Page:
• Turn off your computer or use the “sleep” mode when not in use. Reduce “phantom” energy loads by unplugging home office appliances or using a power strip and using the switch on the power strip to cut all power to the appliance. Unplug battery and mobile device chargers when the batteries are fully charged or the chargers are not in use.

Tips to help lower consumer water bills:

  • Make sure your home is free of water leaks. Many homes have hidden water leaks. Read your water meter before and after a two-hour period when water is not being used. If the dials are moving, or the meter does not have the same reading both times, there may be a leak.
  • Repair dripping faucets. Ten percent of homes have leaks that waste ninety gallons or more a day. Larger leaks can waste hundreds of gallons of water. 
  • Retrofit all household faucets by installing aerators with flow restrictors to slow the flow of water. Some utilities offer these aerators for free or have a rebate for this type of conservation measure. To learn more, see links below and contact your local utility company.
  • Don't pour water down the drain when there may be another use for it, such as watering plants.
  • When purchasing a new water softener, look for one fitted with a hardness sensor that automatically triggers regeneration, thus reducing water and salt usage.
  • When purchasing a new washing machine, look for one that can be adjusted for size of the load, and that offers several wash and rinse cycles. This will allow you to optimize its use, thus saving water and energy.
  • If your clothes washer cannot be adjusted for the size of the load, then operate it only when fully loaded.
  • Check your swimming pool and your hot tub for leaks.
  • When not in use, cover your swimming pool or hot tub to reduce evaporation. If left uncovered, a residential swimming pool will lose about a 1/4 of an inch of water a day, or 2 inches per week, due to evaporation, leading to anywhere between 10,000-20,000 gallons of water loss a year. Additionally, using a cover decreases heating costs by 50-70 percent.
  • If you have a well, check to see if the pump cycles on and off even when water is not being used. If it does, you may have a leak.   

Are there ways I can avoid drastic and unpredictable changes in my utility bills from month to month?

Level or flat billing options allow you to spread the cost of utility bills throughout the year. Instead of high bills during summer and winter months, that usage will be “leveled” so that bills are consistent throughout the year. Be careful to read your plan's details. During some months, bills will be higher than standard billing. Visit your utility provider's website or contact them via phone to inquire about the billing options they offer.

How can I avoid service interruptions or service disconnections?

Here is some information regarding interruptions and disconnections to utility service:

  • If a resident of your household has a serious medical condition and disconnecting utility service would risk his or her health, you may be able to temporarily avoid cut-off by submitting a physician’s certificate.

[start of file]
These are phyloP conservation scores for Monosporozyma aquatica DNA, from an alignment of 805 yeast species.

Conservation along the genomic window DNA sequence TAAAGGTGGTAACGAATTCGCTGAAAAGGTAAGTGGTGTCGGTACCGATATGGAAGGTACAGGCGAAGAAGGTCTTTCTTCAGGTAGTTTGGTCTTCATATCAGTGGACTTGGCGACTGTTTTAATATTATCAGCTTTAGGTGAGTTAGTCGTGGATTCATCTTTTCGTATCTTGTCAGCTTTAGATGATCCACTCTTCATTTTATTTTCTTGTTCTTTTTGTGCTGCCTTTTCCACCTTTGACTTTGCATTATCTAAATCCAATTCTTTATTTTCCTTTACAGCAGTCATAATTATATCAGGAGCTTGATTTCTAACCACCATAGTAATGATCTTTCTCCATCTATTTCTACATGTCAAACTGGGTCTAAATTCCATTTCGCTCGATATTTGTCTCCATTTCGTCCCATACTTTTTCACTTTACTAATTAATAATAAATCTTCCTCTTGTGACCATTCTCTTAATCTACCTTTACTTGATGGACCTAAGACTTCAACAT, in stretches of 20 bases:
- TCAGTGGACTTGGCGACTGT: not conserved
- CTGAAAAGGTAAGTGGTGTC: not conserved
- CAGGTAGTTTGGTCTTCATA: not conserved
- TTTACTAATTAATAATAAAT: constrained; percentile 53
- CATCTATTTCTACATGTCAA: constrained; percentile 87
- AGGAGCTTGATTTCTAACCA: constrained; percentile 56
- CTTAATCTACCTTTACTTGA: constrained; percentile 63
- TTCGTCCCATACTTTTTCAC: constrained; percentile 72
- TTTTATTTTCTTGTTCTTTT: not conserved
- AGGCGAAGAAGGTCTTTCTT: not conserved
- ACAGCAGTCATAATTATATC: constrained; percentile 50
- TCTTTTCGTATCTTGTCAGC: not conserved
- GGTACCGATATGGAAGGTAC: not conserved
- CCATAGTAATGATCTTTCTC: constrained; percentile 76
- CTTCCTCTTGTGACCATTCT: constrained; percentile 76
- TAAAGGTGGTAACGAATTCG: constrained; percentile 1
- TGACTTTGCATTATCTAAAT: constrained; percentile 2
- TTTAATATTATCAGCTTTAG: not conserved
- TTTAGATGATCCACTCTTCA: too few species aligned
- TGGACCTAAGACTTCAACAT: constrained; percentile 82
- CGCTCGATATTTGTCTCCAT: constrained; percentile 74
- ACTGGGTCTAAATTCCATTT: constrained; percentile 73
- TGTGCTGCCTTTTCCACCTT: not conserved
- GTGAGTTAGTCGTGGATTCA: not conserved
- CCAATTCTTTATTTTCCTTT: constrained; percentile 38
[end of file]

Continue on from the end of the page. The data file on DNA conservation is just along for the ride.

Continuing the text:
• Electric and gas utilities may not suspend residential service in certain extreme weather conditions.
  • If you are elderly or handicapped, registering with the utility may restrict the utility’s ability to cut off your service, including during extreme weather.
  • Contact your utility provider and discuss a payment plan. However, if you sign up for a payment plan, you must be able to follow it or you may incur additional charges. See your utility provider's website or contact them via phone to inquire about their offerings. 

Are there any assistance programs to help low-income customers?

Yes, but you must contact your utility to inquire about its specific assistance programs, if any. 

Who do I contact if I have a question or complaint about my utility services?

For questions about your services, first contact your utility service provider. If your questions relate to the rules with which your service provider must comply, contact the Oklahoma Corporation Commission. If you wish to file a complaint about your services or provider, you may do so by contacting the Consumer Services Division of the Oklahoma Corporation Commission. You can reach the Oklahoma Corporation Commission at:

Oklahoma Corporation Commission
ATTN: Consumer Services Division
P.O. Box 52000
Oklahoma City, OK 73152-2000
(405) 521-2211

Where can I find additional information on utility issues and regulation in Oklahoma?

Public Utility Complaints

For questions about your services, first contact your utility service provider

If you wish to file a complaint about your services or provider, you may do so by contacting the Consumer Services Division within the Oklahoma Corporation Commission.

You can reach the Oklahoma Corporation Commission at:

Oklahoma Corporation Commission
ATTN: Consumer Services Division
P.O. Box 52000
Oklahoma City, OK 73152-2000
(405) 521-2211

Contact Information

Utility Regulation Unit
Oklahoma Attorney General's Office
313 NE 21st Street
Oklahoma City, OK 73105
(405) 521-3921

To learn more about the Utility Regulation Unit, visit the unit's page